This morning’s Washington Post features an interesting op-ed from Neil Howe, co-author (with the late William Strauss) of Generations: A History of America’s Future, 1584-2069 (1991). That book falls into the oft-derided “pop history” category, but I have nonetheless found it to be insightful and creative.
In today’s piece Howe takes aim at Mark Bauerlein’s The Dumbest Generation. I have not read this book, but must admit that my experience with students–who have to be constantly monitored for text-messaging during class but often do not change the font on a plagiarized Wikipedia paragraph in order to match the rest of their text–has left me sympathetic to its argument that early exposure to technology does not necessarily mean that young people are well-prepared for the world. Howe, however, labels the work merely the latest in a long line of “jeremiads” in which the current crop of elders “look down the age ladder and accuse today’s young of sloth, greed, selfishness–and stupidity,” calling it “long on attitude and short on facts.”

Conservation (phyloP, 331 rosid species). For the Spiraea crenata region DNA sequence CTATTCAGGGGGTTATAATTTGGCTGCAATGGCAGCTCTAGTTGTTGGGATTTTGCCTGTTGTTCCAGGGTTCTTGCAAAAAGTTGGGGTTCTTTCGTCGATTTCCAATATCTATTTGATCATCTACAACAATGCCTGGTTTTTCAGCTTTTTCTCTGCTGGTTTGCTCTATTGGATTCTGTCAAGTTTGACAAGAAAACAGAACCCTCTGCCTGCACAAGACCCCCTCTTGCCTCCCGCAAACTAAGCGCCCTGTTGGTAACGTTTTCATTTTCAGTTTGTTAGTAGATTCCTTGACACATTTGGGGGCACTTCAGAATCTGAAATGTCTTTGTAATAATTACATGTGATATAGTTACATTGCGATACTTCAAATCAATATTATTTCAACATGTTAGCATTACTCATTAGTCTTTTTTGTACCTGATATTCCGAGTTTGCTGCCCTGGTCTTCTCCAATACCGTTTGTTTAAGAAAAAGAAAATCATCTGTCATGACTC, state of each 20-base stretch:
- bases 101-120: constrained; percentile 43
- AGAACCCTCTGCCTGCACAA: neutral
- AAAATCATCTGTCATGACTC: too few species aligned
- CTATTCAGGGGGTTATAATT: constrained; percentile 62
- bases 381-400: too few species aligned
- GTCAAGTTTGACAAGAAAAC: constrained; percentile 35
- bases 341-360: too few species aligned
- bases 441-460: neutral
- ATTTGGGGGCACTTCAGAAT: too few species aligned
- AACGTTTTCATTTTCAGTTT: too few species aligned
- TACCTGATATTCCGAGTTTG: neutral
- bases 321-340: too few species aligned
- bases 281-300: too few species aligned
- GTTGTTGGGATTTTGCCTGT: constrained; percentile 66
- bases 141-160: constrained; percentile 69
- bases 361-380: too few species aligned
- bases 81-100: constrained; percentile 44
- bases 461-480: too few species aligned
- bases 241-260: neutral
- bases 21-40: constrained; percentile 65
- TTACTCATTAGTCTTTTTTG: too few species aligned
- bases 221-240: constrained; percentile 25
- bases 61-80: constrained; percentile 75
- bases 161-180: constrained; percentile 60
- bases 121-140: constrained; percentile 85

Once Bauerlein has opened the door, however, Howe is willing to walk through it. If the category of a “dumbest generation” has any meaning at all, would it apply to the current crop of “Millenials”? Not according to Howe. Instead, this dishonor would belong to a segment of my own “Generation X,” specifically its oldest group, who are today in their mid-to-late 40s. In that sense, then, the thoughtful and articulate Barack Obama is not terribly representative of his age cohort. “Like it or not, Alaska Gov. Sarah Palin (born in 1964), who stumbled over basic civics facts during her vice presidential run, is more representative of this group.” Standardized test scores, attainment of high school diplomas and college degrees, and even a decline in professional career tracks all single out this group as the least “book smart” generation currently living.